What can you tell us about the drawing you included in your mood board: was that an original for this mood board or something you created separately? 

This particular ink drawing was done at the beginning of the year and was inspired by Yosemite National Park. I find myself drawing a lot of scenes from places I love or that inspire me. As you can tell, I enjoy the simplicity of pen and ink as well, it's a simple medium that's good for travel, so a lot of my ink drawings are done on location.

Why did you chose this particular Hudson Company flooring as the background for mood board?

I like the warmth and texture inherent in the Reclaimed Heart Pine flooring, there's a lot of character and line variation within the grain, which I think complements the line work in my drawings. I'm a big fan of Hudson Company flooring - you manage to cover all parts of the spectrum, from rustic to modern to classic and beyond.  Natural textures paired with modern design inspire me, which is one of the reasons I started following Hudson Company on various social medium platforms. 

You can learn more about Ashley's work on her website and you can follow her creative journey on Instagram. All above photos are taken from Ashley's website or Instagram feed. All mood board photos by Gentl and Hyers

Learn more about Reclaimed Heart Pine [Original Face] here. 

Mood board by Ashley Seil Smith for The Hudson Company

Mood board by Ashley Seil Smith for The Hudson Company

Installation in Focus: Private Residence, Brooklyn, NY

All photos by  Evan Joseph . Used with kind permission.

All photos by Evan Joseph. Used with kind permission.

Reclaimed Heart Pine for a Bespoke Brooklyn home

This year, The Hudson Company was proud to provide 2,000 square feet of ¾” x 7” Reclaimed Heart Pine [New Face] and 1,600 square feet of ¾” x 4” x 24” Reclaimed Heart Pine Herringbone [New Face] to this stunning Brooklyn townhouse project. This source material for this project was reclaimed from the New York City area (some of which was salvaged from a nearby Domino Sugar factory that had recently been decommissioned). All of the reclaimed wood flooring was site finished.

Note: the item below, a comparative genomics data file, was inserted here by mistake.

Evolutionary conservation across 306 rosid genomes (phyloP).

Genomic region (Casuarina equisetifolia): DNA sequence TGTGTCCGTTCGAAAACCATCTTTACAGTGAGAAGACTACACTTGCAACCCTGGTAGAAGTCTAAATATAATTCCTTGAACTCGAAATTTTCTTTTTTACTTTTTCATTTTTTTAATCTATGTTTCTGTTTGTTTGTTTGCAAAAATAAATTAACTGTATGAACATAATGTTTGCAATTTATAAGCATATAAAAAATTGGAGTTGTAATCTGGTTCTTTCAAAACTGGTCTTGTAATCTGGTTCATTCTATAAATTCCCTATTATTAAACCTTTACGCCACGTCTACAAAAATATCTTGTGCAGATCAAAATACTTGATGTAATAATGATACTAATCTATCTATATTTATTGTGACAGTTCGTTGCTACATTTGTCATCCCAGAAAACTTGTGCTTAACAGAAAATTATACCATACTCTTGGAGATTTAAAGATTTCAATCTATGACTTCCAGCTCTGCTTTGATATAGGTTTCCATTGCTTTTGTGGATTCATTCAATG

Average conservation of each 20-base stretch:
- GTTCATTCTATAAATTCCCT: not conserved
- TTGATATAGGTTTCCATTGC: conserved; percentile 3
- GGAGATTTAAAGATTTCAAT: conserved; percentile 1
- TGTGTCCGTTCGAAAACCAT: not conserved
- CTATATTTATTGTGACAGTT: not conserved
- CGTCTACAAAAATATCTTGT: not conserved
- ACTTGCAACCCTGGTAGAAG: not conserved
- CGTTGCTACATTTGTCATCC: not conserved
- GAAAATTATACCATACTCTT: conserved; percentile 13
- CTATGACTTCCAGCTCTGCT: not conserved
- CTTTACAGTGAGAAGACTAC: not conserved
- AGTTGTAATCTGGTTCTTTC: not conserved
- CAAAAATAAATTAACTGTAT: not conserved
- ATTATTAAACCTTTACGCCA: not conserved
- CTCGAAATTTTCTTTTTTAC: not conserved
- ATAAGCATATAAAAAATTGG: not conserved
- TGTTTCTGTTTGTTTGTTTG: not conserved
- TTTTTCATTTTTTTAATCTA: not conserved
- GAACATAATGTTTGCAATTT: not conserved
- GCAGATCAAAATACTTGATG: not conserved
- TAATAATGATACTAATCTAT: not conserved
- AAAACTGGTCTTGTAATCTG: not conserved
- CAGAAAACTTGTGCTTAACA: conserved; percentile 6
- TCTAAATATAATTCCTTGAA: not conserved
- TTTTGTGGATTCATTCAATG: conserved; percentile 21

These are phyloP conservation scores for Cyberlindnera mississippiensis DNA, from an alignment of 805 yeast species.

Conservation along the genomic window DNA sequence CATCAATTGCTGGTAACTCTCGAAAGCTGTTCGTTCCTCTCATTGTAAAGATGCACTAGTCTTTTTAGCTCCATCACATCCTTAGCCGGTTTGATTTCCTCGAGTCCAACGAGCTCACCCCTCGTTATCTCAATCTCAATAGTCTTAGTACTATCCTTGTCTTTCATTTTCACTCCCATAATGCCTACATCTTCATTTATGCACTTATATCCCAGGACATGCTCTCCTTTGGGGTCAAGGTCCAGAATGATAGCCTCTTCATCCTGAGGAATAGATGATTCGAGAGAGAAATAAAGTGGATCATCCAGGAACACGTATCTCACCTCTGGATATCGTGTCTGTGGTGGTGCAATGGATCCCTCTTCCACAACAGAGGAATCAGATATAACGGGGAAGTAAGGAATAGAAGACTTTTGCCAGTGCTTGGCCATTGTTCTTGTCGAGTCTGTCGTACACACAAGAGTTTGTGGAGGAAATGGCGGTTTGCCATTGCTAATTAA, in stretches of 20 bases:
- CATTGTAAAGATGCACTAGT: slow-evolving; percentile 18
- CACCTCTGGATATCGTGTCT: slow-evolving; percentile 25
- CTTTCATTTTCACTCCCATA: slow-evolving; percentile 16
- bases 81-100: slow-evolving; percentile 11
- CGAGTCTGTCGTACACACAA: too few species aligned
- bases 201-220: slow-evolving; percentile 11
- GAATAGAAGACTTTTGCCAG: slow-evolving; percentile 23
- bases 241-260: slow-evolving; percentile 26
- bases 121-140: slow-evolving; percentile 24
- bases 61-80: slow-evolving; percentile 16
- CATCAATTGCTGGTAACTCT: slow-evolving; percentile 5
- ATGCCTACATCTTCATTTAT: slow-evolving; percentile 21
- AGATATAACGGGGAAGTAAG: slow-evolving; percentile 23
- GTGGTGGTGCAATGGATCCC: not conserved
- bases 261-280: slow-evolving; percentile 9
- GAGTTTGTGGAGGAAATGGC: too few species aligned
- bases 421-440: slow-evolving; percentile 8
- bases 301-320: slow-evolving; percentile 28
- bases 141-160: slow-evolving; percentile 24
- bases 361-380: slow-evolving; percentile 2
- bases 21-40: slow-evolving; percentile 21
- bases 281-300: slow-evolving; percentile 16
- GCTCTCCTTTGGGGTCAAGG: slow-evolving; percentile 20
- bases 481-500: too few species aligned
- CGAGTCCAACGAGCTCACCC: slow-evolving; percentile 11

A well-crafted labor of love

According to Jeff Lorenz, one of the project's principals, the use of natural-tone woods was a central design goal, 'We set out to create a very natural, warm feeling home. We used a lot of wood between our floors and extensive millwork package. With both, we tried to showcase the materials natural beauty by keeping stains and finishes to an absolute minimum.' Unlike a typical 'owner-driven' design program, this residential development, designed by architect Will Corcoran, was built in anticipation of a future tenant. 'This home was a true labor of love,' says Lorenz, 'we set out to build our dream home in the hopes that the end user would appreciate the extensive material sourcing and craftsmanship.'

From the very beginning, sustainable material sourcing was important to the project. 'We are located in Williamsburg, Brooklyn,' explains Lorenz, 'and one of the neighborhoods most iconic buildings is the Domino Sugar factory. When we learned that we could incorporate material salvaged from such an historic place we knew we had to do it. People's reaction to this part of the project has been truly remarkable.'

A Successful Partnership, An Impressive Result

When all was said and done, the finished home was a profound success - the result of the dedication of numerous creative teams and craftspeople; from the design to the intricate tile and iron work to the beautiful Henrybuilt cabinetry. According to Lorenz, a successful collaboration with The Hudson Company was also a central part of what helped bring the project together, 'Working with Hudson was a great experience; when we came up a bit short of flooring material, they turned around what we needed in no time. When we decided we wanted to make a special 1" x 1" baseboard out of the same flooring material, The Hudson Company milled it down, no problems.'

Now that the project is finished, the only question that we have is, 'when can we move in?'

You can learn more about Reclaimed Heart Pine here or get a quote for your next project hereAll photos by Evan Joseph, used with kind permission.

All photos by  Evan Joseph . Used with kind permission.

All photos by Evan Joseph. Used with kind permission.